Secrets for lighting your podiatry clinic
When planning the lighting in a podiatry clinic and putting light in your clinic we have to take into account some factors. It is very important to achieve the functionality of a good system without forgetting aesthetics. Taking into account the possible risks derived from it.
The lighting in the clinic depends on several conditions that interact in unison. It is essential to give them complete attention and careful care. This is how we fully optimize our work.
In a podiatry clinic, it is essential to prioritize its functionality over aesthetics since this must be taken into account. It has to be planned in advance and together with experts in the field. Not all areas of the practice require or need the same lighting characteristics, nor are all physical spaces the same, nor are all tasks or podiatric work identical.
What factors should we take into account when lighting our clinic?
There are a few factors to consider in the field of lighting:
- The light.
- The goals of visual ergonomics.
- Parameters that influence visual performance.
- The lighting criteria.
It is better to have good general lighting than a localized one, thus avoiding glare. The difference in light intensity, especially the constant coming and going in an area without uniform lighting, can cause eye fatigue and over time can reduce vision.
When planning the lighting, we must take into account the function or type of work in each specific area so that the work carried out is effective in this way. With the least possible visual effort and therefore increase performance without spending more energy. In this way, we increase the quality and quantity of work, reducing fatigue at the end of the day.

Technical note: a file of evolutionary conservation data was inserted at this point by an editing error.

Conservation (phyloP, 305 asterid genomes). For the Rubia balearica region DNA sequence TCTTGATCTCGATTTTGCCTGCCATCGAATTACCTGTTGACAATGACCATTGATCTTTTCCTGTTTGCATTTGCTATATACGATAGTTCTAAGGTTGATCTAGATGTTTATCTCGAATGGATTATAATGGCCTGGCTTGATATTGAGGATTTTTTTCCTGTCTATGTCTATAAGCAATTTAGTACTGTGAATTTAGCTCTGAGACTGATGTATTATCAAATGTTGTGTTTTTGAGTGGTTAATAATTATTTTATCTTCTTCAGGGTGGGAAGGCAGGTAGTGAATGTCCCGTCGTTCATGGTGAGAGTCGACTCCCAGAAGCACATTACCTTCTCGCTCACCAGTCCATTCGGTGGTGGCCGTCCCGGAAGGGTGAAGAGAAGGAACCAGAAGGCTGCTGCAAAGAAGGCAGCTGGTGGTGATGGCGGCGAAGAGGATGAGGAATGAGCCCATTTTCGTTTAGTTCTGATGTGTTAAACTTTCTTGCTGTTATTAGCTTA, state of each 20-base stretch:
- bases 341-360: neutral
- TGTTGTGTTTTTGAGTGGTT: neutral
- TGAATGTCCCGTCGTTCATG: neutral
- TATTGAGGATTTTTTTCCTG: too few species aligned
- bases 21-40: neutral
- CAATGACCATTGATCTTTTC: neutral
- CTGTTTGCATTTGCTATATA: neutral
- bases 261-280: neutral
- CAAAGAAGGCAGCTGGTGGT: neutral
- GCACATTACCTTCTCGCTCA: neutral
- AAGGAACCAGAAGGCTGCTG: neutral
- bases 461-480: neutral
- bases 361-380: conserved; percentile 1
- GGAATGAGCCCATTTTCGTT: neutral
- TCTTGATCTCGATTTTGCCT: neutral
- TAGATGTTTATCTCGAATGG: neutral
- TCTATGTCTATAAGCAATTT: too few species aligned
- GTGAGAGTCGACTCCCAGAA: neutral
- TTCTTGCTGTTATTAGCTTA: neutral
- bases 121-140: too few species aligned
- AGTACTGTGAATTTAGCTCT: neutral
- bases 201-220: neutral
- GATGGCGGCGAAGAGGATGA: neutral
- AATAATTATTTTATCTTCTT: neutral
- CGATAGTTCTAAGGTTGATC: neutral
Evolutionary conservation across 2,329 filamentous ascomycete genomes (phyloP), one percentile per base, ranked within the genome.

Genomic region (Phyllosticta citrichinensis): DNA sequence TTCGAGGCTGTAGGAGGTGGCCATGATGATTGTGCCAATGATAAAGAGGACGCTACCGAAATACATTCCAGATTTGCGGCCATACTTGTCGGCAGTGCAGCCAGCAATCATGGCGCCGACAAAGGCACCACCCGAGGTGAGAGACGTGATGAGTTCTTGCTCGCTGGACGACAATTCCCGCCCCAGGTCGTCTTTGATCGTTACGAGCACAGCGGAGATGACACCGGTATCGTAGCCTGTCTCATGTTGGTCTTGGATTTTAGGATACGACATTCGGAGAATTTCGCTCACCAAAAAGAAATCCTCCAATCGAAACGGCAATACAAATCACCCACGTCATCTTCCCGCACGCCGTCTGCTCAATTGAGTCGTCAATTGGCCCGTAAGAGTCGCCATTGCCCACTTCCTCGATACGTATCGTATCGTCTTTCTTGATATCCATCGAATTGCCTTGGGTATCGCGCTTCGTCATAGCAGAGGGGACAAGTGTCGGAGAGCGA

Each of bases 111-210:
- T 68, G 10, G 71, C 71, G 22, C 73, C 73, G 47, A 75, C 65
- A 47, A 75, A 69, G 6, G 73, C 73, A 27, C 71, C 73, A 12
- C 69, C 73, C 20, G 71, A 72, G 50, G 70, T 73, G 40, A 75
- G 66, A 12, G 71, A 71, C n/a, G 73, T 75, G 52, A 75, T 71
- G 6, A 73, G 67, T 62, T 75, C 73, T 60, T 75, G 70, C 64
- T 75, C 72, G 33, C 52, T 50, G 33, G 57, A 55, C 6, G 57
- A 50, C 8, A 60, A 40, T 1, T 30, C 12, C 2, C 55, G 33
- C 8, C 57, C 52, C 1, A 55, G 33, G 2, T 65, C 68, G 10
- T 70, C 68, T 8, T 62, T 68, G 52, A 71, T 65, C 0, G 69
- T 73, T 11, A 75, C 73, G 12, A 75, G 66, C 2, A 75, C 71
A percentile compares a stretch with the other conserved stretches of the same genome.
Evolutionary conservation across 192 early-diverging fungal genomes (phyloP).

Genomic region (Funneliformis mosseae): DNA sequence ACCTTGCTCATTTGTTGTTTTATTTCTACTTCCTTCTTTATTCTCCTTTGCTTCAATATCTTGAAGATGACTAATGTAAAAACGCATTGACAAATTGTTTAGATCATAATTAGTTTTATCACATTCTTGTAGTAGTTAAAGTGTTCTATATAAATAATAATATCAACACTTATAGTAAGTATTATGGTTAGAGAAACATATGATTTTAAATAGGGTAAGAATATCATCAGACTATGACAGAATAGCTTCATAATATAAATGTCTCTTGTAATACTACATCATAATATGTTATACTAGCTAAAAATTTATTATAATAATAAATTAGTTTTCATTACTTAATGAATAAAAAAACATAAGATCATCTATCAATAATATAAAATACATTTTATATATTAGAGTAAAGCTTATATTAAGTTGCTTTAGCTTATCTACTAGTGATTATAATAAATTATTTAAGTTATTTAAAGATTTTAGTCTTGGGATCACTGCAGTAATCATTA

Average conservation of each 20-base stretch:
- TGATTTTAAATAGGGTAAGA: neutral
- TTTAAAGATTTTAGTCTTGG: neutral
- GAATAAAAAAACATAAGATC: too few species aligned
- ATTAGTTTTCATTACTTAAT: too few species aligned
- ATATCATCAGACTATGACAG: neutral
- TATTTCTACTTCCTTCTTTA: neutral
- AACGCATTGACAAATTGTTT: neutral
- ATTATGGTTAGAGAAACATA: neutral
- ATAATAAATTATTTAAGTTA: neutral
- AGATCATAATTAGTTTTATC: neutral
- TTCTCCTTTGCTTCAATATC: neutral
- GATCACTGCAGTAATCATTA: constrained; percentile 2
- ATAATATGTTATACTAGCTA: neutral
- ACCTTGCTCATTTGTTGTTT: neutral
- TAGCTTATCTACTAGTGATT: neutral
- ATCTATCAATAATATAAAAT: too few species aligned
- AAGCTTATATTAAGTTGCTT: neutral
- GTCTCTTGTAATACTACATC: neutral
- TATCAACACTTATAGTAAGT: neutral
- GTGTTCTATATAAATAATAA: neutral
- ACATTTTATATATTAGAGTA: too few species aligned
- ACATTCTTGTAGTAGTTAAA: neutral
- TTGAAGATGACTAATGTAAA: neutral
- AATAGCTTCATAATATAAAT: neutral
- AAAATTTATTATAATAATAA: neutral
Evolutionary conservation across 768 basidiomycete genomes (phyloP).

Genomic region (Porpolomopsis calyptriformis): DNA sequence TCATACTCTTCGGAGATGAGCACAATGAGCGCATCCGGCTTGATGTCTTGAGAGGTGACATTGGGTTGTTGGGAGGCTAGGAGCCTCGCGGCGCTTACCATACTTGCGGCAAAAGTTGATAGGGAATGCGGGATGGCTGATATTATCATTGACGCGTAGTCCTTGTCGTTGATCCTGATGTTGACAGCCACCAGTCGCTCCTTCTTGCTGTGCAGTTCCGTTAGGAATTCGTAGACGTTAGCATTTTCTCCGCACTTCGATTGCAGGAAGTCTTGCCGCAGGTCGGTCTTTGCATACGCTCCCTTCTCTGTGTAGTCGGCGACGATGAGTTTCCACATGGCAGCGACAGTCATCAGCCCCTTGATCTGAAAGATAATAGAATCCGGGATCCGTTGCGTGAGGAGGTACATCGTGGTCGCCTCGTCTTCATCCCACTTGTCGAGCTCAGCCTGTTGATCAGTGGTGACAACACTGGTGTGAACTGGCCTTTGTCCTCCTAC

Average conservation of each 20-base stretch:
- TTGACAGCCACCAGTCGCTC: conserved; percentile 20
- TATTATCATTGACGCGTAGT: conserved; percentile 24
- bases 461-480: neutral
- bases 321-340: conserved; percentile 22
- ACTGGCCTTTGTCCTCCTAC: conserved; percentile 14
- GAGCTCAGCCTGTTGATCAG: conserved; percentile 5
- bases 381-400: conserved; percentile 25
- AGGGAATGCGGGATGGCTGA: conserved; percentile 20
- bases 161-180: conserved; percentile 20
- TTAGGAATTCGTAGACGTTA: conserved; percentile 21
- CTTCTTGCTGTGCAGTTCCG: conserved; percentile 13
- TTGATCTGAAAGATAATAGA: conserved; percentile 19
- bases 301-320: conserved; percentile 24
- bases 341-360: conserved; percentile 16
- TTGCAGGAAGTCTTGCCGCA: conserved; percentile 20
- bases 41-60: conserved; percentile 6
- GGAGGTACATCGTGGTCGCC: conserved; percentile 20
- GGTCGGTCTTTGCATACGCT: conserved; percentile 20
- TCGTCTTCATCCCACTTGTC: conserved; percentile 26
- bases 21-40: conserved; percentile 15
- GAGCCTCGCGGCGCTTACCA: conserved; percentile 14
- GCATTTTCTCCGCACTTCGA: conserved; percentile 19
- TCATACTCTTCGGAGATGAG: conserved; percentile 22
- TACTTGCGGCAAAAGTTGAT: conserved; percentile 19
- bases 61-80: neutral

An ideal visual environment
The lighting characteristics of the visual environment affect both physiological (visual performance) and psychological (comfort) functions and can contribute to performance, safety and visual comfort in the work environment.
Adequate lighting is essential to achieve comfort in our work, although sometimes this aspect is often underestimated due to the great capacity our body has to adapt vision to different lighting conditions. With a full illumination of the working area of between 15,000 and 50,000 lux, a constant focus of the eye and the iris from repeatedly contracting and expanding is avoided. This overload of the visual apparatus is detrimental to the health of the eyes and can impair good health at work. Ideally, create a light transition zone between the work area and the instrumentation area, balancing the lighting in the podiatry cabinet areas and reducing eyestrain.